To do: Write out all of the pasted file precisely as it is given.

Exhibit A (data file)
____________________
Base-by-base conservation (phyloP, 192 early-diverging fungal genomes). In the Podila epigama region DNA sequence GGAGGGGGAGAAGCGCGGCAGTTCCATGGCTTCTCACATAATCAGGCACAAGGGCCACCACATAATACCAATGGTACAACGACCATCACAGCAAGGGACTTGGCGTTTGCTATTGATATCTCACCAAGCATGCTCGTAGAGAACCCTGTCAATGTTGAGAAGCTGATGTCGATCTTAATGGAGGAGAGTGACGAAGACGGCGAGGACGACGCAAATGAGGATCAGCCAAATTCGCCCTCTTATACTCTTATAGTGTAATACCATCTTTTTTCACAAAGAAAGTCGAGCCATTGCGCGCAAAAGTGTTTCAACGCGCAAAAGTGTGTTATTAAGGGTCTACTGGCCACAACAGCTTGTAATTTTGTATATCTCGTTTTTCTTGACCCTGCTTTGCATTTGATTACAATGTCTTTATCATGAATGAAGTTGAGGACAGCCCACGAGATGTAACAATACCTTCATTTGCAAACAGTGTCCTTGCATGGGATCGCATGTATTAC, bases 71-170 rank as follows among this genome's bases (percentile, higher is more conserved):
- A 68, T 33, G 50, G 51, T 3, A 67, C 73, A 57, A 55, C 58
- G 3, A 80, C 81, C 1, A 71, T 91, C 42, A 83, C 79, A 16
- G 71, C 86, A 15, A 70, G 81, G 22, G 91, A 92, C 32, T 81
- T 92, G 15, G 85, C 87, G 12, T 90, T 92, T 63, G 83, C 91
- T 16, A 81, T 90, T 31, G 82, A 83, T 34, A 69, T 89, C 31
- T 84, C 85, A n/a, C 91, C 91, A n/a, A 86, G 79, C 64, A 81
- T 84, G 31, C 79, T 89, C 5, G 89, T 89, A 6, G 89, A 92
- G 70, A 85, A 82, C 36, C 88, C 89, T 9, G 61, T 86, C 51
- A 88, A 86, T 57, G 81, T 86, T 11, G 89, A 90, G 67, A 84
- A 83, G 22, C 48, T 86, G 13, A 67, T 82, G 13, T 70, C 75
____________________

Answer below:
Base-by-base conservation (phyloP, 192 early-diverging fungal genomes). In the Podila epigama region DNA sequence GGAGGGGGAGAAGCGCGGCAGTTCCATGGCTTCTCACATAATCAGGCACAAGGGCCACCACATAATACCAATGGTACAACGACCATCACAGCAAGGGACTTGGCGTTTGCTATTGATATCTCACCAAGCATGCTCGTAGAGAACCCTGTCAATGTTGAGAAGCTGATGTCGATCTTAATGGAGGAGAGTGACGAAGACGGCGAGGACGACGCAAATGAGGATCAGCCAAATTCGCCCTCTTATACTCTTATAGTGTAATACCATCTTTTTTCACAAAGAAAGTCGAGCCATTGCGCGCAAAAGTGTTTCAACGCGCAAAAGTGTGTTATTAAGGGTCTACTGGCCACAACAGCTTGTAATTTTGTATATCTCGTTTTTCTTGACCCTGCTTTGCATTTGATTACAATGTCTTTATCATGAATGAAGTTGAGGACAGCCCACGAGATGTAACAATACCTTCATTTGCAAACAGTGTCCTTGCATGGGATCGCATGTATTAC, bases 71-170 rank as follows among this genome's bases (percentile, higher is more conserved):
- A 68, T 33, G 50, G 51, T 3, A 67, C 73, A 57, A 55, C 58
- G 3, A 80, C 81, C 1, A 71, T 91, C 42, A 83, C 79, A 16
- G 71, C 86, A 15, A 70, G 81, G 22, G 91, A 92, C 32, T 81
- T 92, G 15, G 85, C 87, G 12, T 90, T 92, T 63, G 83, C 91
- T 16, A 81, T 90, T 31, G 82, A 83, T 34, A 69, T 89, C 31
- T 84, C 85, A n/a, C 91, C 91, A n/a, A 86, G 79, C 64, A 81
- T 84, G 31, C 79, T 89, C 5, G 89, T 89, A 6, G 89, A 92
- G 70, A 85, A 82, C 36, C 88, C 89, T 9, G 61, T 86, C 51
- A 88, A 86, T 57, G 81, T 86, T 11, G 89, A 90, G 67, A 84
- A 83, G 22, C 48, T 86, G 13, A 67, T 82, G 13, T 70, C 75